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Tay-Sachs disease is a rare inherited disorder that progressively destroys nerve cells (neurons) in the brain and spinal cord.
The most common form of Tay-Sachs disease becomes apparent in infancy. Infants with this disorder typically appear normal until the age of 3 to 6 months, when their development slows and muscles used for movement weaken. Affected infants lose motor skills such as turning over, sitting, and crawling. They also develop an exaggerated startle reaction to loud noises. As the disease progresses, children with Tay-Sachs disease experience seizures, vision and hearing loss, intellectual disability, and paralysis. An eye abnormality called a cherry-red spot, which can be identified with an eye examination, is characteristic of this disorder. Children with this severe infantile form of Tay-Sachs disease usually live only into early childhood.
Other forms of Tay-Sachs disease are very rare. Signs and symptoms can appear in childhood, adolescence, or adulthood and are usually milder than those seen with the infantile form. Characteristic features include muscle weakness, loss of muscle coordination (ataxia) and other problems with movement, speech problems, and mental illness. These signs and symptoms vary widely among people with late-onset forms of Tay-Sachs disease.
Tay-Sachs disease is very rare in the general population. The genetic mutations that cause this disease are more common in people of Ashkenazi (eastern and central European) Jewish heritage than in those with other backgrounds. The mutations responsible for this disease are also more common in certain French-Canadian communities of Quebec, the Old Order Amish community in Pennsylvania, and the Cajun population of Louisiana.
Mutations in the HEXA gene cause Tay-Sachs disease. The HEXA gene provides instructions for making part of an enzyme called beta-hexosaminidase A, which plays a critical role in the brain and spinal cord. This enzyme is located in lysosomes, which are structures in cells that break down toxic substances and act as recycling centers. Within lysosomes, beta-hexosaminidase A helps break down a fatty substance called GM2 ganglioside.
Mutations in the HEXA gene disrupt the activity of beta-hexosaminidase A, which prevents the enzyme from breaking down GM2 ganglioside. As a result, this substance accumulates to toxic levels, particularly in neurons in the brain and spinal cord. Progressive damage caused by the buildup of GM2 ganglioside leads to the destruction of these neurons, which causes the signs and symptoms of Tay-Sachs disease.
Because Tay-Sachs disease impairs the function of a lysosomal enzyme and involves the buildup of GM2 ganglioside, this condition is sometimes referred to as a lysosomal storage disorder or a GM2-gangliosidosis.
Changes in this gene are associated with Tay-Sachs disease.
This condition is inherited in an autosomal recessive pattern, which means both copies of the gene in each cell have mutations. The parents of an individual with an autosomal recessive condition each carry one copy of the mutated gene, but they typically do not show signs and symptoms of the condition.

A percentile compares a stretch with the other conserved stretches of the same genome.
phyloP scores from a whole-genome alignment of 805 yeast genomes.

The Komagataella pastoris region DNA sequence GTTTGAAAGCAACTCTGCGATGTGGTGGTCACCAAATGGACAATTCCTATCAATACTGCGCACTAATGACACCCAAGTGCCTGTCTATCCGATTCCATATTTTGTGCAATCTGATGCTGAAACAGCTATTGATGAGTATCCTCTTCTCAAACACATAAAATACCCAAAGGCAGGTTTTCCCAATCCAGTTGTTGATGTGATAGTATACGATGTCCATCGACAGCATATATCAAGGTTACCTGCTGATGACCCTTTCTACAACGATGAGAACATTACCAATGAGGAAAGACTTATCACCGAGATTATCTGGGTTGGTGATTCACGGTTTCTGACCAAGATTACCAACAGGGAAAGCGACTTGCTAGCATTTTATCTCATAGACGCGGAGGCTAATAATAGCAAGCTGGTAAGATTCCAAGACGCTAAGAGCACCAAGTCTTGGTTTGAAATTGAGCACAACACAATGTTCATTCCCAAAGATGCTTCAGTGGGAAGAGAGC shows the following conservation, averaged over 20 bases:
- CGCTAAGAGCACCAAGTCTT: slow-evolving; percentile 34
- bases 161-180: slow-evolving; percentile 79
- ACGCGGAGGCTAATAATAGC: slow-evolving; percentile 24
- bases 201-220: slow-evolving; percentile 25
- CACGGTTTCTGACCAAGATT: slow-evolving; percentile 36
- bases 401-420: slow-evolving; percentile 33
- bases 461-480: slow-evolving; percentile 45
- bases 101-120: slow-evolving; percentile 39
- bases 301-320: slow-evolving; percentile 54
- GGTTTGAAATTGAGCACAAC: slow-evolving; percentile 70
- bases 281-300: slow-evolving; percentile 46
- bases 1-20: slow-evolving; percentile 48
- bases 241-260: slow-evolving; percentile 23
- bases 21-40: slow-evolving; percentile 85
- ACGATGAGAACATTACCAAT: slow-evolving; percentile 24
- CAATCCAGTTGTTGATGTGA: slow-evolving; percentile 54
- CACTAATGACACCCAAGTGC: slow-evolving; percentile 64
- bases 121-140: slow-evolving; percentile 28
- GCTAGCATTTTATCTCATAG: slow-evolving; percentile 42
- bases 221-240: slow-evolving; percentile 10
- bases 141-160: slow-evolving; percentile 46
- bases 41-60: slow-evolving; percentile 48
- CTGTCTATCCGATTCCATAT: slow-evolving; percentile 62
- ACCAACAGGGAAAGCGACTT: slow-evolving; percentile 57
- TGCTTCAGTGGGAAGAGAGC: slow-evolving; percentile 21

These resources address the diagnosis or management of Tay-Sachs disease and may include treatment providers.
You might also find information on the diagnosis or management of Tay-Sachs disease in Educational resources (http://www.ghr.nlm.nih.gov/condition/tay-sachs-disease/show/Educational+resources) and Patient support (http://www.ghr.nlm.nih.gov/condition/tay-sachs-disease/show/Patient+support).
General information about the diagnosis (http://ghr.nlm.nih.gov/handbook/consult/diagnosis) and management (http://ghr.nlm.nih.gov/handbook/consult/treatment) of genetic conditions is available in the Handbook. Read more about genetic testing (http://ghr.nlm.nih.gov/handbook/testing), particularly the difference between clinical tests and research tests (http://ghr.nlm.nih.gov/handbook/testing/researchtesting).
To locate a healthcare provider, see How can I find a genetics professional in my area? (http://ghr.nlm.nih.gov/handbook/consult/findingprofessional) in the Handbook.
You may find the following resources about Tay-Sachs disease helpful. These materials are written for the general public.
You may also be interested in these resources, which are designed for healthcare professionals and researchers.
For more information about naming genetic conditions, see the Genetics Home Reference Condition Naming Guidelines (http://ghr.nlm.nih.gov/ConditionNameGuide) and How are genetic conditions and genes named? (http://ghr.nlm.nih.gov/handbook/mutationsanddisorders/naming) in the Handbook.
Ask the Genetic and Rare Diseases Information Center (http://rarediseases.info.nih.gov/GARD/).
ataxia ; autosomal ; autosomal recessive ; cell ; deficiency ; enzyme ; gene ; lipid ; mental illness ; motor ; population ; recessive ; subunit ; toxic
You may find definitions for these and many other terms in the Genetics Home Reference Glossary (http://www.ghr.nlm.nih.gov/glossary).
The resources on this site should not be used as a substitute for professional medical care or advice. Users seeking information about a personal genetic disease, syndrome, or condition should consult with a qualified healthcare professional. See How can I find a genetics professional in my area? (http://ghr.nlm.nih.gov/handbook/consult/findingprofessional) in the Handbook.